Fleas, Ticks, Parasite Protection
FLEA, TICK, PARASITE PROTECTION AND PREVENTION
There are many products that are advertised as being able to prevent fleas and ticks from attaching themselves to your pets. Not all of these products are safe or effective. The best way to prevent fleas and ticks from getting on your pets is to use a product purchased from your veterinarian. Your veterinarian can advise you as to the best product to use for your dog or cat. The product you use is very important because there are some dog breeds (Collies, Shetland Sheepdogs, Border Collies, Australian Shepherds) that are extremely sensitive to certain flea and Heartworm products. Cats too can die from the wrong product being used on them.
Our hospital advises using flea and tick preventative medications on your puppies, dogs and cats (if they spend a lot of time outdoors). Please call our office for our advice on flea products that are safe to use on your pet (especially cats) (858-484-1260).
Some of the anti-flea products also can be used to prevent Heartworm disease in puppies and adult dogs and even in cats.
Fleas all year: In San Diego it may get cold in the winter (for us) but it does not snow at sea level. Fleas are not killed here by cold snowy weather. They hang out over the winter and as soon as it is warm enough they jump right up and clamber onto your pets. Some of you may have experienced the problem of your dog suddenly getting fleas on him/her in the middle of December as soon as we have our usual Santa Ana warm weather. Believe me those pesky fleas are just waiting for their chance to jump on your dog or cat or you.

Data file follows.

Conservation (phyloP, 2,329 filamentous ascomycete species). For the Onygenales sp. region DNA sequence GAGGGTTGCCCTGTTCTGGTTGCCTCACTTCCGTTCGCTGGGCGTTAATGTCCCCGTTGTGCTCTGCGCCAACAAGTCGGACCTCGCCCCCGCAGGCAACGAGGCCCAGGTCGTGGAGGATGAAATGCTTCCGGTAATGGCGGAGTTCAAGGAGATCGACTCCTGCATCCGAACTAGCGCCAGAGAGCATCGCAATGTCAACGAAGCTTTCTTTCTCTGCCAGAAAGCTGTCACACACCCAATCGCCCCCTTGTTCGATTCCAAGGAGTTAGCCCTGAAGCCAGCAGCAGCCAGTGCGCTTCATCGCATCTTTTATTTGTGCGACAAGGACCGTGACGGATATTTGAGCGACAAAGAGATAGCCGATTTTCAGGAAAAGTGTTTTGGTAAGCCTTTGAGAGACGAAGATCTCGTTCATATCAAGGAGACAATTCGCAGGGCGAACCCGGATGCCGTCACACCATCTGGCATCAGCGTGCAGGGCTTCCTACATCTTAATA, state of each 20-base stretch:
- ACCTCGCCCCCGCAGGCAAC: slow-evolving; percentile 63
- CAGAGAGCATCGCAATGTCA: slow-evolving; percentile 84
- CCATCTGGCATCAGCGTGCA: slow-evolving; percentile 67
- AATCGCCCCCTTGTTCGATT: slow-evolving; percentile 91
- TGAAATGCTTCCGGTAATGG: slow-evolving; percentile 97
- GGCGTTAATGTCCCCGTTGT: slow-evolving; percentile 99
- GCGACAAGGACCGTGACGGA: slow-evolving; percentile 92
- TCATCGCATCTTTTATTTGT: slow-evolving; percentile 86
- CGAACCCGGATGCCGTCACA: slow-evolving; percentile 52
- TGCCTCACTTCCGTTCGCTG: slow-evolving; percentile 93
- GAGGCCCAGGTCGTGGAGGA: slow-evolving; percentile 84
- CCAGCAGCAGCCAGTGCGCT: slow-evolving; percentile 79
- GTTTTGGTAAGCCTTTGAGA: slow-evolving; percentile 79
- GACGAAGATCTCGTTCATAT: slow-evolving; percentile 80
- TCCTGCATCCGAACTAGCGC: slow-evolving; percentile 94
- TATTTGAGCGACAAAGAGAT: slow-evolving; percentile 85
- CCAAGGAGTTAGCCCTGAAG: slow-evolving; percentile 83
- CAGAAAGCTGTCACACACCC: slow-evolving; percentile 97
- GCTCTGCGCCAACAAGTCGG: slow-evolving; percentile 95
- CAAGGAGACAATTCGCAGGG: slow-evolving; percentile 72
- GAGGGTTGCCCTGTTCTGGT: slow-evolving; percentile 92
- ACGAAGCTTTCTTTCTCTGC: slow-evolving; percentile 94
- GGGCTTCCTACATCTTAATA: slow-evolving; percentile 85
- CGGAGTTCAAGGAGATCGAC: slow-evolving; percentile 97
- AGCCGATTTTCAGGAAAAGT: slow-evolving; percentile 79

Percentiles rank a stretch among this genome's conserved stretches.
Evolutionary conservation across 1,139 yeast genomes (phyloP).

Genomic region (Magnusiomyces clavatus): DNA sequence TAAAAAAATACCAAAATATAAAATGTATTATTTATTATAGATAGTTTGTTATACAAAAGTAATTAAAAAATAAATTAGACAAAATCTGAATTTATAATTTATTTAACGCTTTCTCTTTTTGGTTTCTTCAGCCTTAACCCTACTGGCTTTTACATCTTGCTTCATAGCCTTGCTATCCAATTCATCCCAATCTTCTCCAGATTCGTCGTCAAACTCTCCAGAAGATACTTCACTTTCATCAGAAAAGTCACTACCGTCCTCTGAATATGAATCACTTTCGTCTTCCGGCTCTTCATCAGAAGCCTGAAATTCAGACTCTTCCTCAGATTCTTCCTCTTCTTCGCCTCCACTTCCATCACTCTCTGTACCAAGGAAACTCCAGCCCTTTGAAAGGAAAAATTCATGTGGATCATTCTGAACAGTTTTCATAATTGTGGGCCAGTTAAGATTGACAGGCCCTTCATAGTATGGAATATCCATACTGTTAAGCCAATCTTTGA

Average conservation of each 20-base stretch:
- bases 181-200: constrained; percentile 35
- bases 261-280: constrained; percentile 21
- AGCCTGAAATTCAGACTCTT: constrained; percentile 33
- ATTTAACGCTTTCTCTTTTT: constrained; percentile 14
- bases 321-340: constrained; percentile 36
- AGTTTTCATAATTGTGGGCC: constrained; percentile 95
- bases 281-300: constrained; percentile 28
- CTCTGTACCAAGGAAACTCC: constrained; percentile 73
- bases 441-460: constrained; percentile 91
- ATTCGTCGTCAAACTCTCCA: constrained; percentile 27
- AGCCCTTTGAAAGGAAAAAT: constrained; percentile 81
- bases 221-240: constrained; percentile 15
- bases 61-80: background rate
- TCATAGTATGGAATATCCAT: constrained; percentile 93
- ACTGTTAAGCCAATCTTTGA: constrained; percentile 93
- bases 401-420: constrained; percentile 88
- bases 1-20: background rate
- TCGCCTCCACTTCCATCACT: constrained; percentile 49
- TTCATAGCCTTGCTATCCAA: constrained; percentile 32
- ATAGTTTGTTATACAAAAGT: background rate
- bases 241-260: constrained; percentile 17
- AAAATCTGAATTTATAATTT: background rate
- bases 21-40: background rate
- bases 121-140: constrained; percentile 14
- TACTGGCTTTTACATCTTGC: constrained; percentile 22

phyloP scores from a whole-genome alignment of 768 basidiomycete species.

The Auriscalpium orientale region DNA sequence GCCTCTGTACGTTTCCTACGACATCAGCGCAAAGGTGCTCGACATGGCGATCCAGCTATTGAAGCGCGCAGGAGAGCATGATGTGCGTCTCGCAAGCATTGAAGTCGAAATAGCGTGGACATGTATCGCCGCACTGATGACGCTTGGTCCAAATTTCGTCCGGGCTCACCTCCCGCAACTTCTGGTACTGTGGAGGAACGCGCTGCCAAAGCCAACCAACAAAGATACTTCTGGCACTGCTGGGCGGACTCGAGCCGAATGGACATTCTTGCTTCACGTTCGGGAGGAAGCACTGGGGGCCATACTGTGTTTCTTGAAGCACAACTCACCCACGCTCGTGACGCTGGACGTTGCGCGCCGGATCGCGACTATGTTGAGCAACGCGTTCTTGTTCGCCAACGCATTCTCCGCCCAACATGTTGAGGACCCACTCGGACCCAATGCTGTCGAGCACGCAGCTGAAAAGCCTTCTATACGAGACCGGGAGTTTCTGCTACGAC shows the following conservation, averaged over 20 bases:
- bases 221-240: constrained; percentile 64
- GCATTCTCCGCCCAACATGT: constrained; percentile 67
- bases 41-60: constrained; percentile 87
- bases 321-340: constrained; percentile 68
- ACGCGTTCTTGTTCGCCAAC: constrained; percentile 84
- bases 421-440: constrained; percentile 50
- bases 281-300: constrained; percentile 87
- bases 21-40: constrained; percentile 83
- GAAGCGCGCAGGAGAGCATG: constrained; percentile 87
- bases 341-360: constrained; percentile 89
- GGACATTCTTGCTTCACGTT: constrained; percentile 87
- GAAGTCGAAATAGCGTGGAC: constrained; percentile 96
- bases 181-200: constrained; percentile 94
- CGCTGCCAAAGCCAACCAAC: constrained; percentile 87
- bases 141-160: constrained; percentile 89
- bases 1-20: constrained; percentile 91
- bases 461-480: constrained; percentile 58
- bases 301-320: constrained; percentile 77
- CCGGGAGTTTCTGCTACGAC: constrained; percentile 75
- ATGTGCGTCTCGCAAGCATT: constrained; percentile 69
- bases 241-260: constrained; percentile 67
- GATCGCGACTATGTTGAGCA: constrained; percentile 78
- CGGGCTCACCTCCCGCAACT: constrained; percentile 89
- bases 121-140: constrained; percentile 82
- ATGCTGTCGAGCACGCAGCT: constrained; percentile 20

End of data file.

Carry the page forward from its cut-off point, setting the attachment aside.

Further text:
That is why we recommend that you use flea preventative medications all year long.
Please do not purchase a flea or tick product over the counter or online, as they can be toxic to your dog or cat. Instead call our office for our recommendation for your dog or cat (858-484-1260).
Tick season: Ticks do appear at certain times of the year. The time is usually in the spring when as the weather is warming up and new plant growth is occurring. Depending on the weather and other factors ticks can be around all summer and even into the fall. The ticks climb up to the top of a plant and when a warm blooded animal (including humans) walks by they jump onto that animal. They need to drink your blood or your pet’s blood in order to metamorphose into the next stage in their life cycle (e.g. from nymph to adult) or to get food for laying eggs. They attach to you or your pet by their long noses. You might see a tick on your dog that is “engorged”. It is full of your pet’s blood. It is extremely important that you do not pull the tick off with your fingers or squish it in between your fingers. Ticks carry diseases that human beings and animals can get. These are called Tick-borne diseases. What part of the country you live in determines the type of tick-borne diseases that are present in your area. These diseases affect your dog and cat as well. If you see a tick on your pet please call our office. We have a device to get the tick off safely that we can sell to you or use on your pet when you bring him/her in. DO NOT EVER TRY TO BURN A TICK OFF YOUR PET. YOUR PET CAN SUFFER THIRD DEGREE BURNS AND DIE from such actions. You can get hurt as well.